Mercy Haub has wanted to cure cancer since she was 7 years old.
“The irony of it all is unbelievable,” she said.
Today, at 16 years old, that mission still drives her, but now it hits closer to home, more so than she could have ever imagined.
A week before the statewide lockdown went into effect in Washington, Mercy began to feel sick. An assortment of unusual symptoms compounded on one another. She felt weak and fatigued, experienced chest pain and rashes. The symptoms persisted and eventually doctors were able to determine the insidious cause: cancer.
An unbelievable journey
Mercy has an inquisitive mind for science, especially biology, and she is also compassionate and determined. She wants to help people.
“She is pretty amazing,” her mother, Erika Haub, said.
Weeks before receiving a diagnosis, Mercy led a fundraiser for leukemia and lymphoma research and to help patients and families experiencing financial hardship while undergoing treatment. She promised to shave her head if her fundraising team reached their goal. An incredible $32,000 later, Mercy followed through with her promise and donated her beautiful, long blonde locks to Wigs for Kids.
What happened in the weeks to follow were truly a cruel irony.
In September 2020, a CT scan revealed enlarged lymph nodes. After a biopsy, a diagnosis was confirmed. Mercy had Hodgkin lymphoma, the same type of cancer she was raising money for weeks prior.
“Cancer was hovering over me,” she said. “No one knew. To receive that diagnosis was truly unreal and such a crazy form of irony.”
Mercy is a positive person. Her infectious smile and sunny disposition doesn’t usually waver, even in the face of so much adversity, she continues to focus on hope.
“Cancer better look out. It picked the wrong girl to mess with. It’s gonna get it’s butt kicked, and I’m only going to come out stronger,” she said in an Instagram post.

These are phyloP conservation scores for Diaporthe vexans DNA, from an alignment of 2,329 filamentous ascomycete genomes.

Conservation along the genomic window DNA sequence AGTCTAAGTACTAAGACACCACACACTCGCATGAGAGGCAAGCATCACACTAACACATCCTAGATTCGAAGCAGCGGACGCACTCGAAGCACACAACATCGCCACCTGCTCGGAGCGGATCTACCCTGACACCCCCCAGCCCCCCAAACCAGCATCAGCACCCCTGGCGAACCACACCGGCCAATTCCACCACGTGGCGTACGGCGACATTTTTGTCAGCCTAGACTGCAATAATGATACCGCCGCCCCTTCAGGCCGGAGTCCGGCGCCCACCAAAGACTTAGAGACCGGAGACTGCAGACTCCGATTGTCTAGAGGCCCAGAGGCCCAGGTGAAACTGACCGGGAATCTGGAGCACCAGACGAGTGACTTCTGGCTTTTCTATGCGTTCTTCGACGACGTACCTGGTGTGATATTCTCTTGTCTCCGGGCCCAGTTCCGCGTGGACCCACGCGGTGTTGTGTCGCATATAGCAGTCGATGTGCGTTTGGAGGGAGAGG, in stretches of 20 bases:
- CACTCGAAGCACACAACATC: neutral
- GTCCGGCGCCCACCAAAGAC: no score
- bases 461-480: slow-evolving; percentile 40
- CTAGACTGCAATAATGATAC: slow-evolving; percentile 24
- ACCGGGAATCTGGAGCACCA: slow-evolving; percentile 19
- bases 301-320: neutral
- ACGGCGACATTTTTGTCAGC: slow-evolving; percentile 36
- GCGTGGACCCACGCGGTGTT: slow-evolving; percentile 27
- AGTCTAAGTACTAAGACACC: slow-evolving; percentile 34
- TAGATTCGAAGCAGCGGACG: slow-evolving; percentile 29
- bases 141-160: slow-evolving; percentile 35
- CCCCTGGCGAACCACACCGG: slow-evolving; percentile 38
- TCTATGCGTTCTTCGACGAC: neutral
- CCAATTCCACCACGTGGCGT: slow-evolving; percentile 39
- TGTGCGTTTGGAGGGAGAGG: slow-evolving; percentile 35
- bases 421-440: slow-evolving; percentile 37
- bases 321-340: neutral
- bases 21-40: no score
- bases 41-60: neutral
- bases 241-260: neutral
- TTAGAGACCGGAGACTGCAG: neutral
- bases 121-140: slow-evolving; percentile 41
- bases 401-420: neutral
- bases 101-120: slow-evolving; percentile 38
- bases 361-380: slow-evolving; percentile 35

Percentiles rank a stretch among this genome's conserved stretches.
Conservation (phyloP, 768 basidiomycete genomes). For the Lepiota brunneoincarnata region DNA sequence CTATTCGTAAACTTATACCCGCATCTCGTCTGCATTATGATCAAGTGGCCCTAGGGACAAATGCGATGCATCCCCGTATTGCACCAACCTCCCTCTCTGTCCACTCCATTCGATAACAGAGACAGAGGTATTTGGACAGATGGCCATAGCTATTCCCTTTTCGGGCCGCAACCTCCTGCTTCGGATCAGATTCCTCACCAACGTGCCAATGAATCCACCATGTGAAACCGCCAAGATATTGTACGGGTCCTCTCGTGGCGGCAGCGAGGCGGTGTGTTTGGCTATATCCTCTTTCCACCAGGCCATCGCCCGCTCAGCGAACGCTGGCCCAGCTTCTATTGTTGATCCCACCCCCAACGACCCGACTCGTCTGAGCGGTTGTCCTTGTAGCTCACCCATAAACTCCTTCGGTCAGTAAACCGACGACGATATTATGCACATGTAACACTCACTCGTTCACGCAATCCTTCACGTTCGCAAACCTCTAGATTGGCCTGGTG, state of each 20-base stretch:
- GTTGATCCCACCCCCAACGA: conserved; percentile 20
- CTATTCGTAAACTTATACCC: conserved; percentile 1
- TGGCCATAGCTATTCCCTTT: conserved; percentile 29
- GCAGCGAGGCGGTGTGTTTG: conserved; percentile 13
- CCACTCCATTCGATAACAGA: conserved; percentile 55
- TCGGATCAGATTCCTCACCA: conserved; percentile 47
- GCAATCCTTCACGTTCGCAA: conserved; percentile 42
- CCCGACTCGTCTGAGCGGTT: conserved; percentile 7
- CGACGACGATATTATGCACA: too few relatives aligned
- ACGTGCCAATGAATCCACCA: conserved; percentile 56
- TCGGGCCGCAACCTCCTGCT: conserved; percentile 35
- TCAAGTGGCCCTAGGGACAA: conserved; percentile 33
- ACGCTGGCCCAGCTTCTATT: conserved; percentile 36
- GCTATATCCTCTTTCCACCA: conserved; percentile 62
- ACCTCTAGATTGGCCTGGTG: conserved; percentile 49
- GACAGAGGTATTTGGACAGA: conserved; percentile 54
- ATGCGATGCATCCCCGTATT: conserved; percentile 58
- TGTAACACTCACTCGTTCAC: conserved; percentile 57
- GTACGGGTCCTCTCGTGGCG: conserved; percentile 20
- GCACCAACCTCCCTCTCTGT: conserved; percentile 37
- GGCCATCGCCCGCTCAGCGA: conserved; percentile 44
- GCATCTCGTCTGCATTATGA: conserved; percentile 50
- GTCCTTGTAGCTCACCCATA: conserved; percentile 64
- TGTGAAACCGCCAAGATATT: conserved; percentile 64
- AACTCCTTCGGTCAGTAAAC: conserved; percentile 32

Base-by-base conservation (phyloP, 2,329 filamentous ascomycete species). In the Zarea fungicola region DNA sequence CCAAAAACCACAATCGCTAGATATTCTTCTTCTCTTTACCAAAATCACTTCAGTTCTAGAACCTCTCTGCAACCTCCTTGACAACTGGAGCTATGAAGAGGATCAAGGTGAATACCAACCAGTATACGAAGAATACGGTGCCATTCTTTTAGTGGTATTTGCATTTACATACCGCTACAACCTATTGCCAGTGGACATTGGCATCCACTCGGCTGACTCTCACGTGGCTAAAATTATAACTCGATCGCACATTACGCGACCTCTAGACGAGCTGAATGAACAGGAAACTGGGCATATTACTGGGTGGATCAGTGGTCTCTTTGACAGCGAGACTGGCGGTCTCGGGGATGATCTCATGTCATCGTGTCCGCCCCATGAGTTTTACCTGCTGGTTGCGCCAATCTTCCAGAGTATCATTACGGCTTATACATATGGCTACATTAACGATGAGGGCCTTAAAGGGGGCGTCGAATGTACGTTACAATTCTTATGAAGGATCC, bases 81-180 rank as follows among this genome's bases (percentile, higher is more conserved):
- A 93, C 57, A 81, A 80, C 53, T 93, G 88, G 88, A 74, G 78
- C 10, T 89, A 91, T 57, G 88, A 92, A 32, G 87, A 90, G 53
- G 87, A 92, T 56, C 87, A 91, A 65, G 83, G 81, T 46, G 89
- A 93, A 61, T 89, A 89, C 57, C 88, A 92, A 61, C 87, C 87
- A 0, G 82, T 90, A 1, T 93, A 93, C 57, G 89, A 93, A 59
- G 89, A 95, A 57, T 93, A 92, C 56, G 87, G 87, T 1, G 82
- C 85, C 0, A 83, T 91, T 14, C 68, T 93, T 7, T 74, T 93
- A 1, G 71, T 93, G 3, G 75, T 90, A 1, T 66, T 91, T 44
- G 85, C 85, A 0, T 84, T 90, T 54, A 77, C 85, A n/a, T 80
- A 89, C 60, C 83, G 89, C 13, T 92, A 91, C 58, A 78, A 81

She says this journey has been a learning experience, and she hopes it inspires acts of kindness. Like a wave building momentum, this is not the end; it’s the beginning of a powerful force to come.
“Everyone you know is a fighting a battle you know nothing about,” she said. “Be kind, always.”
Starting treatment at Seattle Children’s
Mercy started treatment at Seattle Children’s on Nov. 12, 2020. Her specific kind of lymphoma is often one treated with a combination of chemotherapy and radiation, according to her oncologist, Dr. Jennifer Wilkes.
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For about four months, Mercy has been in and out of clinic at least once a week, and she has spent many days in the hospital. In total, she underwent eight rounds of a chemotherapy regiment at Seattle Children’s, and she also enrolled in a clinical trial in hopes of helping to advance better treatment approaches and outcomes for more kids with Hodgkin lymphoma.
Throughout her medical journey, Mercy has been an active participant.
“Mercy is a truly inspirational individual,” Dr. Tim Ohlsen, the oncology fellow on Mercy’s care team, said. “She’s a talented student, active athlete, and involved activist. However, what really struck me from the beginning was how informed and involved she has been in her overall care. Hodgkin lymphoma can be treated in a number of different ways, each with upsides and downsides, so an individual patient’s values really matter in our chemotherapy decision-making. Even at her first visit following her diagnosis, she had tremendous insight into her cancer and took a very thoughtful approach to her own treatment.”